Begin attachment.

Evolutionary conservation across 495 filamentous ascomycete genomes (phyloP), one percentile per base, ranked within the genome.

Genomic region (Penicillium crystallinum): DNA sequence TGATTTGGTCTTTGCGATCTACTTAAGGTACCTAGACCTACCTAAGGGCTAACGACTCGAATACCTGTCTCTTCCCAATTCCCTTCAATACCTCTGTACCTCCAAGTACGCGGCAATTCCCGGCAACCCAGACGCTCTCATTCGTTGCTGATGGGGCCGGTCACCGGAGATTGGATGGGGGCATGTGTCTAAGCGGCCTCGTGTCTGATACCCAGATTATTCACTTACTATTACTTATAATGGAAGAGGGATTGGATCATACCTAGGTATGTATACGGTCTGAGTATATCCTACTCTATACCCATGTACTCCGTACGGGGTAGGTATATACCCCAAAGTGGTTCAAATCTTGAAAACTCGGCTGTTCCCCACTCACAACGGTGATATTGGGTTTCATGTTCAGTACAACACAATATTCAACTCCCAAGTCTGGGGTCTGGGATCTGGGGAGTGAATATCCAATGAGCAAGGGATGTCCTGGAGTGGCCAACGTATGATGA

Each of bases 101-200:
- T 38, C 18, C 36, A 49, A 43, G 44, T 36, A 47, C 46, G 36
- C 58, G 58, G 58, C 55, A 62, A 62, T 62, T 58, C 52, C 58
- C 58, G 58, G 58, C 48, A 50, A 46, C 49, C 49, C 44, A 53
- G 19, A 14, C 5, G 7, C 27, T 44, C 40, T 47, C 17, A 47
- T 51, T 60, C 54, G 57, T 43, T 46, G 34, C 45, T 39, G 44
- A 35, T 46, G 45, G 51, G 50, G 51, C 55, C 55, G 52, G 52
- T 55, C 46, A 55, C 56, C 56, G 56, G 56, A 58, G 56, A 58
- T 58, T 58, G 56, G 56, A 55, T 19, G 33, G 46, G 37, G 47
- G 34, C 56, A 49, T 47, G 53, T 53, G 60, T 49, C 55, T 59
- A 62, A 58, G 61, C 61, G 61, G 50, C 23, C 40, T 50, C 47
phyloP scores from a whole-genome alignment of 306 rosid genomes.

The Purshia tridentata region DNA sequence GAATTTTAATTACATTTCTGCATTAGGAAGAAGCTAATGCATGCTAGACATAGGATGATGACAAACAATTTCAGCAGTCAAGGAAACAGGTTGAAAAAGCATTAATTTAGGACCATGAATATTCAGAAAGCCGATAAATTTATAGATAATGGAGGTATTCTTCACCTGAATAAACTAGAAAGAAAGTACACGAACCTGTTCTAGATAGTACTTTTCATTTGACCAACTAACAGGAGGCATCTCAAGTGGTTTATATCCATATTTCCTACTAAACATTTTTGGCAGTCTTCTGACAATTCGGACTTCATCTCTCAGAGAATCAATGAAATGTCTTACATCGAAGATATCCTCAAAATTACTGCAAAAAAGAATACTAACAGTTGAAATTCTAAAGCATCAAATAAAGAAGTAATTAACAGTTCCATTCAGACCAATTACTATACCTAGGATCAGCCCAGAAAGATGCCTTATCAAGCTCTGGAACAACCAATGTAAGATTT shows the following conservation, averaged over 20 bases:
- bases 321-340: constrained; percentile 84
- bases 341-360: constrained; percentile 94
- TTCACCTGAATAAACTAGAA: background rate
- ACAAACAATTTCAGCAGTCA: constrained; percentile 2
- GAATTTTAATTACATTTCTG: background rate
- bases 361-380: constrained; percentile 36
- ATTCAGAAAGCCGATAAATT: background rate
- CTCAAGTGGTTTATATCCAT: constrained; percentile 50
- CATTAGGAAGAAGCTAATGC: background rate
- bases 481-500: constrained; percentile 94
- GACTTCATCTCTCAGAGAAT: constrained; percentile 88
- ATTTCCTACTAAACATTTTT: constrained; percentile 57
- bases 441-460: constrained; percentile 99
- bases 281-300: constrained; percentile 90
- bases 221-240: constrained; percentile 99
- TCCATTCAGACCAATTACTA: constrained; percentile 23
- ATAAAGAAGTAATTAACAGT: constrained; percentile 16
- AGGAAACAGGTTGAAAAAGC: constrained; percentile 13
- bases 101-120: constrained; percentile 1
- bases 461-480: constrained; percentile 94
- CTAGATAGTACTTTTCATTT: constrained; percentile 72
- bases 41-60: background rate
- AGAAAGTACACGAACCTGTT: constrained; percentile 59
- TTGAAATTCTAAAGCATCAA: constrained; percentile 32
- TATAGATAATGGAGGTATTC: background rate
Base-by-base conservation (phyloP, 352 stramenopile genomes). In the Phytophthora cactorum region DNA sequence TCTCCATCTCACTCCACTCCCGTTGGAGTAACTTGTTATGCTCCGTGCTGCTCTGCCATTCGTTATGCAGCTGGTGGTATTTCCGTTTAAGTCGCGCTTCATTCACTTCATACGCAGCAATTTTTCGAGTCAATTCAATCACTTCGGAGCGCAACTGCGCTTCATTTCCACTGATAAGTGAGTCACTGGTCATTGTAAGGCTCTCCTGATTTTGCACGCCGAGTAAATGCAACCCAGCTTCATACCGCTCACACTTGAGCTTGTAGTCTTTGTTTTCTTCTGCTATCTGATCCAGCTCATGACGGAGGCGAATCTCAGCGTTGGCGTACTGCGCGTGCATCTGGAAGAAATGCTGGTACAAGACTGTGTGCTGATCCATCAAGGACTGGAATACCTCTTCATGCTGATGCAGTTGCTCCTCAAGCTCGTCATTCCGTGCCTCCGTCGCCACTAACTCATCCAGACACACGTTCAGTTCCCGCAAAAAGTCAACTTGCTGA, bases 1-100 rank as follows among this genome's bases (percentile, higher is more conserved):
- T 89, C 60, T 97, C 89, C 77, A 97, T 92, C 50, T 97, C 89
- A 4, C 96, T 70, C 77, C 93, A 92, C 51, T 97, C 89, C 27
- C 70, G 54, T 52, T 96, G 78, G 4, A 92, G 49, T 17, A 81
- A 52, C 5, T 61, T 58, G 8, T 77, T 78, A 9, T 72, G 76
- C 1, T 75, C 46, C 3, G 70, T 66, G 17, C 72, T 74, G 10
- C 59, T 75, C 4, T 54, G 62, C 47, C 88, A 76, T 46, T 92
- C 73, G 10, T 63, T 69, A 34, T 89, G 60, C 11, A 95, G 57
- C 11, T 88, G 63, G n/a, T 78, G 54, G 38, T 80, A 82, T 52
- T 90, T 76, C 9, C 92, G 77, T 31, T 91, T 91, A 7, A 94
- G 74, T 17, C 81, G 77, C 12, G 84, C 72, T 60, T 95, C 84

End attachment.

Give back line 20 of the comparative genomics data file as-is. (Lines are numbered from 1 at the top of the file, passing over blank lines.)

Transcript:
- GAATTTTAATTACATTTCTG: background rate